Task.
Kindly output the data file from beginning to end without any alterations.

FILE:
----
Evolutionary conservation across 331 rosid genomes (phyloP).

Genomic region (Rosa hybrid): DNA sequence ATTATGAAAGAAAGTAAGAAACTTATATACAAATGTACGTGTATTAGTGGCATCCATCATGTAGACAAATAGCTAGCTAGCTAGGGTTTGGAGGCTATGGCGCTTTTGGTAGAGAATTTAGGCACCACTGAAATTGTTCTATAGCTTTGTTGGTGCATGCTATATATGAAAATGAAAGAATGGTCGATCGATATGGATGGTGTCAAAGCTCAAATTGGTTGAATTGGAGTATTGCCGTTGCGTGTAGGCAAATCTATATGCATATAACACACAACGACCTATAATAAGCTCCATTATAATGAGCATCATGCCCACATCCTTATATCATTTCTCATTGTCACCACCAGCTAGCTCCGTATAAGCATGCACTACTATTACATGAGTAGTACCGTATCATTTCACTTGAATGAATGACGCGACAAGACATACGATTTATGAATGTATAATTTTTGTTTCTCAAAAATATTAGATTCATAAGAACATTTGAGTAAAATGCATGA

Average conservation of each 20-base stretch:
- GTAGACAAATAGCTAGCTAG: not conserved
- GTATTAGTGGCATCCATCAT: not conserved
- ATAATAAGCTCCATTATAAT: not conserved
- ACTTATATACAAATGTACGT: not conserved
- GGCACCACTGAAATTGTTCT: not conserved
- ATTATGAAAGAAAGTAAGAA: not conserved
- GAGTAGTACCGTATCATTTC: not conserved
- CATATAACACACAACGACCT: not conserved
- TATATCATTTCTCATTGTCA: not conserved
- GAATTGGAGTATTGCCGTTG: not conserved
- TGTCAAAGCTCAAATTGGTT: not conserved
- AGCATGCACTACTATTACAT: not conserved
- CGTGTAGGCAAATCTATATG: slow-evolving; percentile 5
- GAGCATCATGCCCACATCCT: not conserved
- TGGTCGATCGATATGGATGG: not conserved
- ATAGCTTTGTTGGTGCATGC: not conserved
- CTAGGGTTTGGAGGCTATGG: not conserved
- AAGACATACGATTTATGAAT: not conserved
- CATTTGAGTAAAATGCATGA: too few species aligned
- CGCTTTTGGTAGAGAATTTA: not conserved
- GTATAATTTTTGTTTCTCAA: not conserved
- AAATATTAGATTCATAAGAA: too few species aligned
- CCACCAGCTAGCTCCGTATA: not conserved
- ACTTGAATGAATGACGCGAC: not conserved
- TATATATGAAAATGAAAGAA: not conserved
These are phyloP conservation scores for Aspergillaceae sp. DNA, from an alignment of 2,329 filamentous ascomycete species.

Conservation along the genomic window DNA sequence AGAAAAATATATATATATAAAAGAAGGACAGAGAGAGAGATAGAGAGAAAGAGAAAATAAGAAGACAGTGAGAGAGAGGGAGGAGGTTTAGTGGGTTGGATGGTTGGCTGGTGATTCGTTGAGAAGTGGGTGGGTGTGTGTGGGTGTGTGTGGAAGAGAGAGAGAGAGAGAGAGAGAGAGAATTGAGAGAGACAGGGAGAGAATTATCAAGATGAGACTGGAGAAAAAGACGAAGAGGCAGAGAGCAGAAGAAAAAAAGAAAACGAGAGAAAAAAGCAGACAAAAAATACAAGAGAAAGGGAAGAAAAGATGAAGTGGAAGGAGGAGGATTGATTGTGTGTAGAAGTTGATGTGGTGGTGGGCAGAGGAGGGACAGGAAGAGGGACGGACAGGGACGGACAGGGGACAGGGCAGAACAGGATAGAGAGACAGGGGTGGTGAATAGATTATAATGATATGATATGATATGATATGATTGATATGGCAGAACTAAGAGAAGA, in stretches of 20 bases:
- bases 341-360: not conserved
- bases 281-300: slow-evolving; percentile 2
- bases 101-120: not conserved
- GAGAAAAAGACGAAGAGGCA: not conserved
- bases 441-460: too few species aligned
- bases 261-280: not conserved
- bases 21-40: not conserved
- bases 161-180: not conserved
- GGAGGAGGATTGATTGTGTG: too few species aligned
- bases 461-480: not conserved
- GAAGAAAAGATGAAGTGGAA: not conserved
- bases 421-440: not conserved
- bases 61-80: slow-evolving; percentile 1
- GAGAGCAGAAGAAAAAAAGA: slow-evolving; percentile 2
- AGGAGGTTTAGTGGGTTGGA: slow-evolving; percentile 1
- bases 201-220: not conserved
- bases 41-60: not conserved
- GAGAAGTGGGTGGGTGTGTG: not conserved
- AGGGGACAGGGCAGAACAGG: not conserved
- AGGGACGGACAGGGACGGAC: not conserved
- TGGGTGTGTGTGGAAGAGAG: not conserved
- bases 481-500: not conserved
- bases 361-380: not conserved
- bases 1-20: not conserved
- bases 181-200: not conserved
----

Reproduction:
Evolutionary conservation across 331 rosid genomes (phyloP).

Genomic region (Rosa hybrid): DNA sequence ATTATGAAAGAAAGTAAGAAACTTATATACAAATGTACGTGTATTAGTGGCATCCATCATGTAGACAAATAGCTAGCTAGCTAGGGTTTGGAGGCTATGGCGCTTTTGGTAGAGAATTTAGGCACCACTGAAATTGTTCTATAGCTTTGTTGGTGCATGCTATATATGAAAATGAAAGAATGGTCGATCGATATGGATGGTGTCAAAGCTCAAATTGGTTGAATTGGAGTATTGCCGTTGCGTGTAGGCAAATCTATATGCATATAACACACAACGACCTATAATAAGCTCCATTATAATGAGCATCATGCCCACATCCTTATATCATTTCTCATTGTCACCACCAGCTAGCTCCGTATAAGCATGCACTACTATTACATGAGTAGTACCGTATCATTTCACTTGAATGAATGACGCGACAAGACATACGATTTATGAATGTATAATTTTTGTTTCTCAAAAATATTAGATTCATAAGAACATTTGAGTAAAATGCATGA

Average conservation of each 20-base stretch:
- GTAGACAAATAGCTAGCTAG: not conserved
- GTATTAGTGGCATCCATCAT: not conserved
- ATAATAAGCTCCATTATAAT: not conserved
- ACTTATATACAAATGTACGT: not conserved
- GGCACCACTGAAATTGTTCT: not conserved
- ATTATGAAAGAAAGTAAGAA: not conserved
- GAGTAGTACCGTATCATTTC: not conserved
- CATATAACACACAACGACCT: not conserved
- TATATCATTTCTCATTGTCA: not conserved
- GAATTGGAGTATTGCCGTTG: not conserved
- TGTCAAAGCTCAAATTGGTT: not conserved
- AGCATGCACTACTATTACAT: not conserved
- CGTGTAGGCAAATCTATATG: slow-evolving; percentile 5
- GAGCATCATGCCCACATCCT: not conserved
- TGGTCGATCGATATGGATGG: not conserved
- ATAGCTTTGTTGGTGCATGC: not conserved
- CTAGGGTTTGGAGGCTATGG: not conserved
- AAGACATACGATTTATGAAT: not conserved
- CATTTGAGTAAAATGCATGA: too few species aligned
- CGCTTTTGGTAGAGAATTTA: not conserved
- GTATAATTTTTGTTTCTCAA: not conserved
- AAATATTAGATTCATAAGAA: too few species aligned
- CCACCAGCTAGCTCCGTATA: not conserved
- ACTTGAATGAATGACGCGAC: not conserved
- TATATATGAAAATGAAAGAA: not conserved
These are phyloP conservation scores for Aspergillaceae sp. DNA, from an alignment of 2,329 filamentous ascomycete species.

Conservation along the genomic window DNA sequence AGAAAAATATATATATATAAAAGAAGGACAGAGAGAGAGATAGAGAGAAAGAGAAAATAAGAAGACAGTGAGAGAGAGGGAGGAGGTTTAGTGGGTTGGATGGTTGGCTGGTGATTCGTTGAGAAGTGGGTGGGTGTGTGTGGGTGTGTGTGGAAGAGAGAGAGAGAGAGAGAGAGAGAGAATTGAGAGAGACAGGGAGAGAATTATCAAGATGAGACTGGAGAAAAAGACGAAGAGGCAGAGAGCAGAAGAAAAAAAGAAAACGAGAGAAAAAAGCAGACAAAAAATACAAGAGAAAGGGAAGAAAAGATGAAGTGGAAGGAGGAGGATTGATTGTGTGTAGAAGTTGATGTGGTGGTGGGCAGAGGAGGGACAGGAAGAGGGACGGACAGGGACGGACAGGGGACAGGGCAGAACAGGATAGAGAGACAGGGGTGGTGAATAGATTATAATGATATGATATGATATGATATGATTGATATGGCAGAACTAAGAGAAGA, in stretches of 20 bases:
- bases 341-360: not conserved
- bases 281-300: slow-evolving; percentile 2
- bases 101-120: not conserved
- GAGAAAAAGACGAAGAGGCA: not conserved
- bases 441-460: too few species aligned
- bases 261-280: not conserved
- bases 21-40: not conserved
- bases 161-180: not conserved
- GGAGGAGGATTGATTGTGTG: too few species aligned
- bases 461-480: not conserved
- GAAGAAAAGATGAAGTGGAA: not conserved
- bases 421-440: not conserved
- bases 61-80: slow-evolving; percentile 1
- GAGAGCAGAAGAAAAAAAGA: slow-evolving; percentile 2
- AGGAGGTTTAGTGGGTTGGA: slow-evolving; percentile 1
- bases 201-220: not conserved
- bases 41-60: not conserved
- GAGAAGTGGGTGGGTGTGTG: not conserved
- AGGGGACAGGGCAGAACAGG: not conserved
- AGGGACGGACAGGGACGGAC: not conserved
- TGGGTGTGTGTGGAAGAGAG: not conserved
- bases 481-500: not conserved
- bases 361-380: not conserved
- bases 1-20: not conserved
- bases 181-200: not conserved